Facebook Bans Holocaust Movie For Violating Race Policy – Rolling Stone

in early september, Director Joshua Newton was working on the Holocaust movie beautiful blue eyes When he received a spam email. Peter Robert, digital media buyer for movie distributor MovieFarm, told Newton that Facebook had banned filmmakers from promoting or advertising the recently completed 2009 thriller, Roy Schaeder’s final performance, on its platforms. The social media giant said the film’s title, which refers to the eye color of a child who died at the hands of the Nazis and evokes a key scene in the film, violates its policy toward content that “includes direct or indirect assertions or implications about a person’s race”, among other character traits.

Newton, son of two Holocaust survivors his movie Over the experiences of his late father, he was disgusted.

“This is the work of haters – unfortunately there are many in our society – who seek to destroy the film in order to downplay the Holocaust,” Newton said. rolling rock At the Toronto Film Festival. “Sure, Mark Zuckerberg didn’t mean for that to happen.”

The makers of the film appealed, and Facebook upheld the ban in a short message to Ruppert obtained by rolling rock. “After performing a required review of your Facebook account, we have confirmed that it does not comply with our advertising policies or other standards,” the note states. “You can no longer advertise with Facebook products. This is our final decision.” Advertising for the film, including the trailers, is now “permanently restricted”.

beautiful blue eyes Focuses on an NYPD cop (Cheddar) who spent decades having his family murdered during World War II. When he believes he has found the Nazi responsible for their deaths, he enlists his estranged son to help him exact revenge. It’s unclear how the film’s title violated Facebook’s race policy given that people of any race can have blue eyes. The stated rationale is supposed to be subject to the promotion of a literary classic like Toni Morrison blue eye for a similar ban.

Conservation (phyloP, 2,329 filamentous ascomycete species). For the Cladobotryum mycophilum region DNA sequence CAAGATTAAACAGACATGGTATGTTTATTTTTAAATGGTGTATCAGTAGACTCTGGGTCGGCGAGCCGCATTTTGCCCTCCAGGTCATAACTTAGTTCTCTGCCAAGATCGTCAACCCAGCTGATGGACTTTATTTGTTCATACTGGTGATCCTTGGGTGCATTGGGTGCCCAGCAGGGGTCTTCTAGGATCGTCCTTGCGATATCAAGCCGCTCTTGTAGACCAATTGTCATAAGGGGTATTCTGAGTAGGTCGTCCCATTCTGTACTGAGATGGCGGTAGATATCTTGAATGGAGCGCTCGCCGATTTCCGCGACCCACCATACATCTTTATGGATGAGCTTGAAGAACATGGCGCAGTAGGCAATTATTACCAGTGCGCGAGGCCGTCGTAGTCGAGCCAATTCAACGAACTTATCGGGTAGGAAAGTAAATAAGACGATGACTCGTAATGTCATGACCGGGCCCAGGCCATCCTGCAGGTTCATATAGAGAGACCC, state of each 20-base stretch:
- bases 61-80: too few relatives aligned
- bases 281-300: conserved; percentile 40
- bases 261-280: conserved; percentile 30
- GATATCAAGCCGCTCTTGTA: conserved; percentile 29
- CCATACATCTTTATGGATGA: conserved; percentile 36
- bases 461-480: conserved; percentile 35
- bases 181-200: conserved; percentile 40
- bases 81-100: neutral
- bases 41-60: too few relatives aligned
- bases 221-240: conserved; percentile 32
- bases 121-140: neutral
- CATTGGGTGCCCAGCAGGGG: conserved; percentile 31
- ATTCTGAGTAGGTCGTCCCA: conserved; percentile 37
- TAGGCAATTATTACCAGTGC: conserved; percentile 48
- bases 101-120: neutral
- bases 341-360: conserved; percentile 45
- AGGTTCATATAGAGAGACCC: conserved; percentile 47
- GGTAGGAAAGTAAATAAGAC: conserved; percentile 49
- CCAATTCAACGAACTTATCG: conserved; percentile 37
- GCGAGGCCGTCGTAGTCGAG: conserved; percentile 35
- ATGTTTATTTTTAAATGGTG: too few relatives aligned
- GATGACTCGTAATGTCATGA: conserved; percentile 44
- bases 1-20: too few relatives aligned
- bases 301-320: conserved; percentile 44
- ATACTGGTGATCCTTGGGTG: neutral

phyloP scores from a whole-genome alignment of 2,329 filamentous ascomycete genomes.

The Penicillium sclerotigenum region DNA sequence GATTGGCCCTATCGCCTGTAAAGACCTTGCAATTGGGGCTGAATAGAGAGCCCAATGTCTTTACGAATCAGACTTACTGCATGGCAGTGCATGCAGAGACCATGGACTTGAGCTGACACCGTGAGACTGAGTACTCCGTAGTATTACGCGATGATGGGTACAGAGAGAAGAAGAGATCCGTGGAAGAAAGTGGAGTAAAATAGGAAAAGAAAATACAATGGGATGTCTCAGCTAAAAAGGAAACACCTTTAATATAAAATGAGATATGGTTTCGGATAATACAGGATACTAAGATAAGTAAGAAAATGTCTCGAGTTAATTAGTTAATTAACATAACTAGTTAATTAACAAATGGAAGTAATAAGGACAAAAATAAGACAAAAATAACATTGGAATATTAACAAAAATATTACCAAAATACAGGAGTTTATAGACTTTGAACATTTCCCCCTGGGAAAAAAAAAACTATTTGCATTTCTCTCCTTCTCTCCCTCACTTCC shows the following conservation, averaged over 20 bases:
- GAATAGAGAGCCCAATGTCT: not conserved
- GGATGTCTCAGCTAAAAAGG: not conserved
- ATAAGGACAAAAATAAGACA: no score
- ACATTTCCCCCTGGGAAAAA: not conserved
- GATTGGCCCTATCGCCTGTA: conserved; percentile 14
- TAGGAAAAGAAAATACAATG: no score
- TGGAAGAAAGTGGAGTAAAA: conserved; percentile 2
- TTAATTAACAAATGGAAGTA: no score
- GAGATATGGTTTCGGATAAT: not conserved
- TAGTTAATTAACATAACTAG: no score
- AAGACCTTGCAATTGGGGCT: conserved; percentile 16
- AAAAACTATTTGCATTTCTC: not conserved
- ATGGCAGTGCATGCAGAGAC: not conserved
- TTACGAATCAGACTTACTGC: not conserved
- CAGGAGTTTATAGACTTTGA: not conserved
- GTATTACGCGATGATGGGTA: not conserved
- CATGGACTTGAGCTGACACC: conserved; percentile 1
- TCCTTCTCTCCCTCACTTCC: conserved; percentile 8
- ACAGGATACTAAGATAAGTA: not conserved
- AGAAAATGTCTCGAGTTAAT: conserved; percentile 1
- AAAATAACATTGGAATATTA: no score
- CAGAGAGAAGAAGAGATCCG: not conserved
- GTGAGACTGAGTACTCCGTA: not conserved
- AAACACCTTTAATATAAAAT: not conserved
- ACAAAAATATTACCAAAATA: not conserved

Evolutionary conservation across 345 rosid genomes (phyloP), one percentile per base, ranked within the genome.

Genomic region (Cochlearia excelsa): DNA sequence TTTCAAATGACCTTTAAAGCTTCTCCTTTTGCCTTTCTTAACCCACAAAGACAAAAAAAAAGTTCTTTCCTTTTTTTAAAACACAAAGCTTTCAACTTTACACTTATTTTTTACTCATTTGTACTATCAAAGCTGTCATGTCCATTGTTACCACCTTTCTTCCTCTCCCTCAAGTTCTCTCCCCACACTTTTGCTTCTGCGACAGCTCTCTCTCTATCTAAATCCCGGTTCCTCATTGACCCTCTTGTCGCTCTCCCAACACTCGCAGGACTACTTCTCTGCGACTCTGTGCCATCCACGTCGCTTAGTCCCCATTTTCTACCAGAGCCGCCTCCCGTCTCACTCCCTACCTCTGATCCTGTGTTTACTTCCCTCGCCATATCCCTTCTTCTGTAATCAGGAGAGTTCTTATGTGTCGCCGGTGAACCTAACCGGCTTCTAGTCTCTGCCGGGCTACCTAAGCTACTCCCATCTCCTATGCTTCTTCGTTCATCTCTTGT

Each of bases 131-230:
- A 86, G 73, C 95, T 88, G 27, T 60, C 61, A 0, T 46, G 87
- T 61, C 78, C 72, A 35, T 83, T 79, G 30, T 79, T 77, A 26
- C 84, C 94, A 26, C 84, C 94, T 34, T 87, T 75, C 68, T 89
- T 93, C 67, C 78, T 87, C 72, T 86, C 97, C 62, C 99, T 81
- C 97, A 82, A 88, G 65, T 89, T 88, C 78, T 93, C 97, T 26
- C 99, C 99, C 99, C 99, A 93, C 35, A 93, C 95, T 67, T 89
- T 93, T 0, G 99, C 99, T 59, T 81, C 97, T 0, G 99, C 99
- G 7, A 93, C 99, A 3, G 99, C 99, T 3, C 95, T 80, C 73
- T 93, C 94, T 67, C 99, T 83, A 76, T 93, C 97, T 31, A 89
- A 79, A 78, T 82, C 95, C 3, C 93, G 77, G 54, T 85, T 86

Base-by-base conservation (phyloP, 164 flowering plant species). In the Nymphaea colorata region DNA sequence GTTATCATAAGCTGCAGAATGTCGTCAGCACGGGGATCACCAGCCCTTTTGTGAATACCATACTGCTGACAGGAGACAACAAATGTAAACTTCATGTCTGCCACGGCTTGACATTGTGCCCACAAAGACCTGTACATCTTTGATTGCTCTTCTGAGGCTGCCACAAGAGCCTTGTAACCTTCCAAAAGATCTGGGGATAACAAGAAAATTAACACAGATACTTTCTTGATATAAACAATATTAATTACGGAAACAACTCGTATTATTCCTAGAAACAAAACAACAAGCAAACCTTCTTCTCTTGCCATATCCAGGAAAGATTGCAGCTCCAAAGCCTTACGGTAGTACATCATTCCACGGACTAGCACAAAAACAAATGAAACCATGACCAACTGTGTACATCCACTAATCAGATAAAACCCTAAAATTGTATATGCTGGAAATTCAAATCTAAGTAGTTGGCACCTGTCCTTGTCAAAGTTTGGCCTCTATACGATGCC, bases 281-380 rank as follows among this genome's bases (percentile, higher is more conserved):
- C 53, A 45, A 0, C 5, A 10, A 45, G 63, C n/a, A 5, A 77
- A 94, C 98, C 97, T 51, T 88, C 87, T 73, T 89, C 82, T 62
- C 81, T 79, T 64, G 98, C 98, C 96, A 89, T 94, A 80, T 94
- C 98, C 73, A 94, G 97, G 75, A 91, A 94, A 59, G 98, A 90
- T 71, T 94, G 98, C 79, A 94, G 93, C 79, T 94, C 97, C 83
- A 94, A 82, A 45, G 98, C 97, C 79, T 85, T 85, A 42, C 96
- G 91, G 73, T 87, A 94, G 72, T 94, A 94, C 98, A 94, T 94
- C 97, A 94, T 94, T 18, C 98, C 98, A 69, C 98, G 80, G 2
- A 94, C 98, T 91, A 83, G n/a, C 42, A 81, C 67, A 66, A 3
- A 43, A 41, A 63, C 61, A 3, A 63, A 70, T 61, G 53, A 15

The British director believes the ban has significantly reduced the prospects for the film, which opened in 431 theaters in the United States on September 9. A Holocaust-related film, Newton adds. “Mark Zuckerberg has created a monster with no oversight. It’s something that has to be flagged by an algorithm. It’s another matter for the Meta-Facebook staff to review and support the science, fully aware that the title is not discriminatory and that the movie is related to the Holocaust.”

One of the actors in the film, Alexander Newton, the son of the lead director beautiful blue eyesname songsays he has been informed that any advertisement or promotion of his artist page is also permanently banned by Facebook and Instagram.

“It’s incredibly ridiculous [given that] The movie and the song are about a Holocaust survivor,” says young Newton. Martin Myers, CEO of MovieFarm says rolling rock That ban is “utterly terrible”.

Banning Facebook wasn’t the first hurdle Newton faces in the film. In 2008, jaws The Scheider icon died after battling multiple myeloma before the film was completed. Due to a problem with one of the cameras, some shots were lost. But the director used artificial intelligence technology developed in recent years to repair damaged frames, allowing him to edit and release the film as he originally envisioned it.

Facebook ads have become a major component of any movie launch, especially smaller films that can’t afford broadcast ads or space on highly visible billboards. It’s not uncommon for Facebook to block ads for a movie. Among the rare exceptions, Facebook has canceled ads for Amanda Milius’ pro-Trump documentary The plot against the president In October 2020, weeks before the presidential election. At the time, a Facebook spokesperson referred reporters to its policy requiring ads about social issues, elections or politics to take additional steps to make the cut.

A Facebook representative did not immediately respond to a request for comment. Both sides of the political divide have criticized Facebook for censoring speech and its outsized role as a guardian of ideas. Several posts, from criticism of the Chinese government to photos of breastfeeding, have been pulled, sparking backlash and condemnation.

For his part, Newton says he is now considering his legal options. “clearly, [Mark Zuckerberg] Too busy developing his company’s presence in the metaverse,” says Newton. “Instead of focusing on virtual reality, Zuckerberg should notice what’s happening in the real world.”

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